“Sometimes it’s the smallest decisions that can change your life forever.” – Keri Russell
When showing return on investment, it’s rather easy for financial salesmen to select returns that communicate the point the salesperson would like to make. It’s all in the selection of the return and time period, as well as in the presentation and implied perception.
When evaluating a potential investment opportunity, it is sometimes easy for investors to get fooled by the numbers. This is because financial advisors and product salesmen know how to pull out a subset of data when they want to make a particular point. Although there are ethical requirements, especially for CERTIFIED FINANCIAL PLANNERS™, or CFPs, not everyone is as driven by the idea of doing what is right for the client – even though most everyone says they are. So how can you protect yourself – and your money – without seeming like a Doubting Thomas or getting stuck in indecision? Be an informed consumer.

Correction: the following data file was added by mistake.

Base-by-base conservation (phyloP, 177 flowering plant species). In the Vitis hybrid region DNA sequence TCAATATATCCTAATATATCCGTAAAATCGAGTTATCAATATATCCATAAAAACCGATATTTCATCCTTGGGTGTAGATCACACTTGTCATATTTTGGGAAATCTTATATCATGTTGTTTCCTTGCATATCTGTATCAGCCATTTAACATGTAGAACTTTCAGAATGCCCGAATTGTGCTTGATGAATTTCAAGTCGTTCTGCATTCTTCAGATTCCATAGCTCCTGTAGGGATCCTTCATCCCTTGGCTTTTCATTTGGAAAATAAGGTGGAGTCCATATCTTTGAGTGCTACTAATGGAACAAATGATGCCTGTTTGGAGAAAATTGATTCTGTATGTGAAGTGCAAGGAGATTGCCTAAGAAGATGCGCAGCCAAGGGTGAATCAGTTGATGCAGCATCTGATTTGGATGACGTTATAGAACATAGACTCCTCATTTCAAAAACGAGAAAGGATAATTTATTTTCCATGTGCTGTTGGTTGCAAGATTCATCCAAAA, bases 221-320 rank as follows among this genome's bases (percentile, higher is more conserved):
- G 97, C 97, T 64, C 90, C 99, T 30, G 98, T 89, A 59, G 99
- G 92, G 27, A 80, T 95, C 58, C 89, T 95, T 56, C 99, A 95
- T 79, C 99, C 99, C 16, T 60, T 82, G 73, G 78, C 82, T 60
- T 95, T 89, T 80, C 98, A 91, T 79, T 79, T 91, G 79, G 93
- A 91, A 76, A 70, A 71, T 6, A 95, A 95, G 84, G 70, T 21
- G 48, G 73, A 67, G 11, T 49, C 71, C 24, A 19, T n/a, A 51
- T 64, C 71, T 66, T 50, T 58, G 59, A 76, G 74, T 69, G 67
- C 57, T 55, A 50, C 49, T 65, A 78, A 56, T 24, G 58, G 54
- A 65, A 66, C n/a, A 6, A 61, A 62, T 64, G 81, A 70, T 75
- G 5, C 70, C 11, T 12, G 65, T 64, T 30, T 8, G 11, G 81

Remember the old saying “caveat emptor” or buyer beware? Just like with anything else, be sure to do your research before buying into any type of investment. If you were going to purchase a new TV or computer, you would likely do some research, so why is it that so many people blindly take questionable advice when investing many times more money?
It is rather easy to do just a quick amount of research on an investment idea that is being presented to you. By going online, you are likely to find different sides of the story – not just the one in the glossy sales brochure. While perception can be turned in nearly any direction, be sure to consider the data that will tell the real story about how the investment has performed over time and the risks you would be assuming. And of course, it is always good to keep in mind that past performance is not necessarily an indication of future results.